Artwork for sale and exhibition

If you are a curator interested in exhibiting Kate Corder’s artwork contact her directly. If you are interested in purchasing any of Kate Corder’s prints some are available through Thomas Spencer Fine Art (please contact their gallery directly). Other prints, drawings, paintings or photographs are available to purchase directly from Kate Corder. As an artist Kate Corder wishes to preserve the integrity of her work and copyright © – some images can be seen on Instagram account @kate.corder

The themes and interests of Kate Corder’s artwork have varied over the years. In her formative years, living on Somerset’s Blackdown Hills, landscape and gardens were an early inspiration. Drawing and painting were at that time a key element in her practice. At Winchester Art School Kate explored painting techniques using oil on canvas and paper. Her paintings cited mythology, swans, landscapes, rivers, beaches, human figures and sense of site and place. Moving to London after Winchester Kate studied printmaking techniques at Central St Martins, making extensive series of etchings, lithographs, linocuts and woodcuts.

These prints include hints of rave culture, art history and humour and are also reference paintings and drawings Kate was making at the time, as a cross pollination. The lithographs originally drawn on stone or metal plates have varied subjects, some pertaining to ‘mythology’ (human figures) and others ‘play’ (female with companion toy animals, rabbits, cats or dogs). Other lithographs nod to Picasso and the images are perhaps more brutal, referring to the AIDS crisis or animal / human cruelty. Some of the images are set in landscapes, other are interiors and some show New York city (with the Twin Towers). Kate’s linocut subjects mostly continue themes of companion animals. Some of her prints are black and white and others are colour. Kate’s woodcut are mostly black and white with subject matter ranging from gloved hands, boots, shoes, handbags and flowers (lilies, roses, cornflowers and tulips). The woodcuts tend to have a minimalist quality. Etchings made by Kate Corder are perhaps more rare and are mainly black and white. The subject matter is also concerned with companion animals, playful rabbits and dogs.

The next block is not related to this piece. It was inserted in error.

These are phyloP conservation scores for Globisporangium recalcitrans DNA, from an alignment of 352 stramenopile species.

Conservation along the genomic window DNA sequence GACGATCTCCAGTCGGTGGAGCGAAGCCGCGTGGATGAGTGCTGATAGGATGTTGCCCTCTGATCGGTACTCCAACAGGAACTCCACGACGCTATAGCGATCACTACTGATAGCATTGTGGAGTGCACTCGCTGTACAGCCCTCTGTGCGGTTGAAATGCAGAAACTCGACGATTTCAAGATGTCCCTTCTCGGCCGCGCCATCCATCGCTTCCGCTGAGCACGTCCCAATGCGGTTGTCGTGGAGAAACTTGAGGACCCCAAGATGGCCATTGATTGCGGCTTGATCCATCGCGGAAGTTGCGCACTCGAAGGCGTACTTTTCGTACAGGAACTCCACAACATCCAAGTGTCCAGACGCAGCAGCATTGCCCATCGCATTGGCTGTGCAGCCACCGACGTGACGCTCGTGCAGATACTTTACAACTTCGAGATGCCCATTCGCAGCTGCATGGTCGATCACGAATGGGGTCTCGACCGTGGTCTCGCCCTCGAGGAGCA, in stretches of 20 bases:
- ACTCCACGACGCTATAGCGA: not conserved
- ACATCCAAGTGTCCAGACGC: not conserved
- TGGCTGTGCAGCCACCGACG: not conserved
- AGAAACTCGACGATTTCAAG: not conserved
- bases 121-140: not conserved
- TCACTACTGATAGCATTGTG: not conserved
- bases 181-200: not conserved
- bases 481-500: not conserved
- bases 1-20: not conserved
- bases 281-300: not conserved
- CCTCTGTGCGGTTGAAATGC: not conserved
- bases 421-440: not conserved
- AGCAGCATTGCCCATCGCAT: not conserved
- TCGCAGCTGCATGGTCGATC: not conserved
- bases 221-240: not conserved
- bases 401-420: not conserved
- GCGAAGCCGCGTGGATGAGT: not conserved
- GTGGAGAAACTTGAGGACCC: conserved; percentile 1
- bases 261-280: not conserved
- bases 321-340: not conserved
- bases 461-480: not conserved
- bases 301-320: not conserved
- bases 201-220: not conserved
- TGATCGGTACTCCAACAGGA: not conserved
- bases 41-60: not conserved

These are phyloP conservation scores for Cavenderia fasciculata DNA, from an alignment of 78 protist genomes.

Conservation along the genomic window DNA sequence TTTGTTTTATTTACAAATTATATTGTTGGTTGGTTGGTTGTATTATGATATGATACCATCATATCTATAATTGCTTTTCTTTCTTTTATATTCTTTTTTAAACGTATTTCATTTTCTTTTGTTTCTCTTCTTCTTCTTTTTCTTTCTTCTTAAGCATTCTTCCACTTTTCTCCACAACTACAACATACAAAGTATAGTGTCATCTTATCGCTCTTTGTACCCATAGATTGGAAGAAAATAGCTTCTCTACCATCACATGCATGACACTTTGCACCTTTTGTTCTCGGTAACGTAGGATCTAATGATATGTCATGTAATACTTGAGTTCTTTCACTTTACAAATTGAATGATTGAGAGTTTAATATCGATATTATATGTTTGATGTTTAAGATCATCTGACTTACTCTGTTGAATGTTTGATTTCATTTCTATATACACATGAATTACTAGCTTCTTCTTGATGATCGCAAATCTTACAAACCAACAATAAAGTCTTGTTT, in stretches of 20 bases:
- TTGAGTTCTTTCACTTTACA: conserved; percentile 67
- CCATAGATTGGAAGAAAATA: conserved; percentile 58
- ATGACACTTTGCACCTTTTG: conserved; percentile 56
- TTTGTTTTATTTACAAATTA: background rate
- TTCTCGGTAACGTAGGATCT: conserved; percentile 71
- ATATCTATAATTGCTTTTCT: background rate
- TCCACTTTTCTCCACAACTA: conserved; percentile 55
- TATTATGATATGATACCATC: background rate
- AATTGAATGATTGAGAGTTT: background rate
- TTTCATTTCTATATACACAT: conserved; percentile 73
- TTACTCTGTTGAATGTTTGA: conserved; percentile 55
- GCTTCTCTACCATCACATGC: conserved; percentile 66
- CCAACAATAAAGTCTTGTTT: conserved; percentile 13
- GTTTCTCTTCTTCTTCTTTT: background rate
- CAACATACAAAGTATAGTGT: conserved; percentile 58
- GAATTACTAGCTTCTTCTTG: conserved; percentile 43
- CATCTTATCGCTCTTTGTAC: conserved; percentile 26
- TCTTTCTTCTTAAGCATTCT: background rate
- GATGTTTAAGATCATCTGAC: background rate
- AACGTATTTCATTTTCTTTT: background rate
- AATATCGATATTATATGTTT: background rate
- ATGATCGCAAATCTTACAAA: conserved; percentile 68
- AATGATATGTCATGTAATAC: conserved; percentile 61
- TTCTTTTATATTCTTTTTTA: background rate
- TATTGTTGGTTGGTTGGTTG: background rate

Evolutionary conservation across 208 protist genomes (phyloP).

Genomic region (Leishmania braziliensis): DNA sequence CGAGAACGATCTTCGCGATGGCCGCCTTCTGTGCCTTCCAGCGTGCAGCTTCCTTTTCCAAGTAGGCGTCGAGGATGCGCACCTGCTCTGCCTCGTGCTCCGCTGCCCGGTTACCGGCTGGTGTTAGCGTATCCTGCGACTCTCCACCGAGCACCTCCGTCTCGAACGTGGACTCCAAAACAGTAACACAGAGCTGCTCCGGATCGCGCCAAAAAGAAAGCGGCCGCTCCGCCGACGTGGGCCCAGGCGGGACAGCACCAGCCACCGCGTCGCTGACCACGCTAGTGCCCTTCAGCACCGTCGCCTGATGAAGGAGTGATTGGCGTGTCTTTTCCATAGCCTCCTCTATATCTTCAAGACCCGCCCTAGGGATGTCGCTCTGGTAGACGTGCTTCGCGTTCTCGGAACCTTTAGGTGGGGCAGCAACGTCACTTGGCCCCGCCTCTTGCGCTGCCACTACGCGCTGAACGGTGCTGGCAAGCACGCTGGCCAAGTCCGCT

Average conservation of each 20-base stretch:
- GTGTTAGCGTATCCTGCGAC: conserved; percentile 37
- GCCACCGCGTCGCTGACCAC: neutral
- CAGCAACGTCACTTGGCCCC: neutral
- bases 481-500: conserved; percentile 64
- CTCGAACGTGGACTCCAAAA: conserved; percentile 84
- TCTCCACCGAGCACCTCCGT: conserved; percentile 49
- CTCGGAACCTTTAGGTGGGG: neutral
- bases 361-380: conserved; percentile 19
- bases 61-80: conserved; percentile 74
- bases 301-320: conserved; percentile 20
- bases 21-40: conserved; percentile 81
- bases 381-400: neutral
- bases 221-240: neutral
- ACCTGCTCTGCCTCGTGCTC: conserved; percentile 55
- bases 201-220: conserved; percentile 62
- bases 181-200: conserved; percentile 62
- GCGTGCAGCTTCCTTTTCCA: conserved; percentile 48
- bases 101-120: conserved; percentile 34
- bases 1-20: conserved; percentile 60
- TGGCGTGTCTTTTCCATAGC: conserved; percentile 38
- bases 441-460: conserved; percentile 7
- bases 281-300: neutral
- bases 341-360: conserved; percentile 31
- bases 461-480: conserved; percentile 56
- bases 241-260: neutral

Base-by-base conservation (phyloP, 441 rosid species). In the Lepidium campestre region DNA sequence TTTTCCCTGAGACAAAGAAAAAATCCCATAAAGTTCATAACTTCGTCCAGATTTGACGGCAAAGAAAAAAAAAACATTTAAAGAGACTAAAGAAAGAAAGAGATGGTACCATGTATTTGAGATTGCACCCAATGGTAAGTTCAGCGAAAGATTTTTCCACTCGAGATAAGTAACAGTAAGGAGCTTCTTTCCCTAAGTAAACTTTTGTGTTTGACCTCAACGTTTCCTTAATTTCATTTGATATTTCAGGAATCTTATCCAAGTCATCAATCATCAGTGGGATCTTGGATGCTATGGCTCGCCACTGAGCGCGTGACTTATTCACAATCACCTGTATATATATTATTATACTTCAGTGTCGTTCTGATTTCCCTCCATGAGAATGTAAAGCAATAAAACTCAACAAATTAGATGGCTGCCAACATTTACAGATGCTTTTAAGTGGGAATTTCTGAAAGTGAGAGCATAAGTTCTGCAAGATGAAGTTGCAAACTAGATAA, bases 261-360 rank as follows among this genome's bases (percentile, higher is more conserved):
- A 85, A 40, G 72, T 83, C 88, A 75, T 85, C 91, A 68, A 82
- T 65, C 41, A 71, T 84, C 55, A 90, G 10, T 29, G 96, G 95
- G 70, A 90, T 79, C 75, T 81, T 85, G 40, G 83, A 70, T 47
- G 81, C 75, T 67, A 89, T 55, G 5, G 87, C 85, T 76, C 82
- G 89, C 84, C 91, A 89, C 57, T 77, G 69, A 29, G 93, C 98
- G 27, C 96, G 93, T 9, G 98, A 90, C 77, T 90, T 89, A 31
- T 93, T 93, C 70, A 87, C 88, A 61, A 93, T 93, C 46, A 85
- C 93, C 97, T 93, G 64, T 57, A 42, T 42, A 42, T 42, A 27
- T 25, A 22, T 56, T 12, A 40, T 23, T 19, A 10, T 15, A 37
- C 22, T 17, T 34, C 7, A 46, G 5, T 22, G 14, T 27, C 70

Kate Corder’s artwork archive contains sketchbooks, large drawings on paper, oil paintings on canvas or paper, large watercolour paintings on un-stretched canvas/linen and installation material and photographic documentation of sculptural work.